For many their search ends in the comforting arms of a religion that speaks to them. For others, the way is not so easy. They must carve out their own way. Even those who are devoutly religious at some point recognize that all organized religions are at heart, human institutions that are run by imperfect humans. These same humans sometimes make poor decisions in their zeal to convince others of the rightness of their singular way to God, or sometimes just to further their own ends in order to preserve their standing in the world and among their followers.
But while we traverse the path of our human journey, each of us seeking salvation in our own stumbling way, we must remember that salvation is not available to institutions, regardless of their religious origins. Nor is salvation available to the plural ‘we’ or ‘they’. Salvation by its very nature is an individual pursuit. A soul is saved. The process is a personal one between the individual and the Almighty. Each of us will stand before God, (or preferably kneel before Him) and give an accounting of ourselves and of our lives. We do not go before Him in groups. We don’t get to let another speak for us. Nor can we point an accusing finger in another’s direction thinking to shift the blame for our own failings to another. There’s no such thing as pulling one over on God. We cannot get away with anything in His sight. There’s no possibility of Him never finding out something we’d prefer not to share.
Given again the stakes involved it seems that even the non-believer would want to hedge their bets just a little, maybe find out a little more. Not necessarily about a religion they’ve turned their backs on, or one perhaps that has turned its back on the individual, but to seek instead the inspiration behind all religion. God.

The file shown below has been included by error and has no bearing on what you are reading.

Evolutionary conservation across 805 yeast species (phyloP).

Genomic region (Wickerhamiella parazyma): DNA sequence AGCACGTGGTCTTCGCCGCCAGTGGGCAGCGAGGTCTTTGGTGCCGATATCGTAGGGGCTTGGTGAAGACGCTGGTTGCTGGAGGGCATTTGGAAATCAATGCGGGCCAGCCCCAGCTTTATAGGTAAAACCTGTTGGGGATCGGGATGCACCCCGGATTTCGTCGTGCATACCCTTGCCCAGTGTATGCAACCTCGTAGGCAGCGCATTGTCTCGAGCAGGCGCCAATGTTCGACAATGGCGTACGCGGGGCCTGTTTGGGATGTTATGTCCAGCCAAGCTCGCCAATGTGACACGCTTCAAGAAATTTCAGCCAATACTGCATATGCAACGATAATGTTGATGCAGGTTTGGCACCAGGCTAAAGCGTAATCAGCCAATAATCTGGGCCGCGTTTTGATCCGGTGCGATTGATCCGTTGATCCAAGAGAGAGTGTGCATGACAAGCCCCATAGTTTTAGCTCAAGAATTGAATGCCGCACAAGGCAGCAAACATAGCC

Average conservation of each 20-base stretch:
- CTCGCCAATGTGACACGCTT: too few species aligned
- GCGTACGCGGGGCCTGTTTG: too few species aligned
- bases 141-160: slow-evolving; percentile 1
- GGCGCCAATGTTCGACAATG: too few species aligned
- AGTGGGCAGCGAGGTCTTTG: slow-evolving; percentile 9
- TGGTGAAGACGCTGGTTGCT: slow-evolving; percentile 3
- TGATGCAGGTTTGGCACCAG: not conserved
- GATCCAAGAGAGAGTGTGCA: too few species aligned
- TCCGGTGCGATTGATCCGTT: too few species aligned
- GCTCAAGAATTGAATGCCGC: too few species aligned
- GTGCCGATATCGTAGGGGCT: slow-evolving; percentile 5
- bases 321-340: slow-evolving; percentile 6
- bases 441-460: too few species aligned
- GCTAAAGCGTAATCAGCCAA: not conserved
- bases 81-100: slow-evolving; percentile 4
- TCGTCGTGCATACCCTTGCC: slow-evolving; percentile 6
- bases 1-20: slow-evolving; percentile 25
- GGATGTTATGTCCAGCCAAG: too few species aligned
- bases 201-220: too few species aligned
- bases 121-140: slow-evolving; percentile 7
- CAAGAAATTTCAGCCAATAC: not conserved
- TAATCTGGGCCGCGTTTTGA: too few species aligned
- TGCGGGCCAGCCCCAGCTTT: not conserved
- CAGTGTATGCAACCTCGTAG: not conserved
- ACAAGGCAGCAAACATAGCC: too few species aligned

God stands alone. Unchallenged. Separate from every religion, theologian, sacred scripture or prophet that seeks to explain Him. He is, was, and always will be, regardless of our belief or disbelief in Him, of our fervent devotion or indifference towards Him, of our reverence or lack of it before Him. There is no escape from God’s love just as there is no escape from life. Death offers only an escape from this life, but life itself is unaffected by our passage to a new expression of our eternal selves.
Eventually we are going to run out of excuses. Eventually, like a rebellious teen, we are going to have to go home and face the music. Or at least there will come a time when we desperately wish we had the courage to do so.
Why not now? Why not today? Isn’t it easier to begin the long journey home when we still have time on our sides, to plan, to weigh, to think about what we’re going to say when we’re called upon to account for the gifts of this life and our stewardship over them? Time to maybe even make a few changes in our lives so the conversation isn’t quite so painful when we’re confronted with it? Isn’t it easier to have such a discussion with someone we already know well? With someone we’ve already had numerous conversations with? Someone we love and who we know loves us and is eager for us to return home to Him?
So let us resolve not to waste the opportunity given us in each moment to draw closer to our source. If looking for God in every moment is too intimidating to consider (and how could it not be), let us strive to make a little more effort to open the window to our souls in the coming year… maybe a single prayer at the beginning of each new season, each new month, each new week…new day…new hour…new minute…new moment…
All great endeavors begin in a single, tiny moment of resolve. So simply begin….somewhere….somehow…draw a deep breath and begin….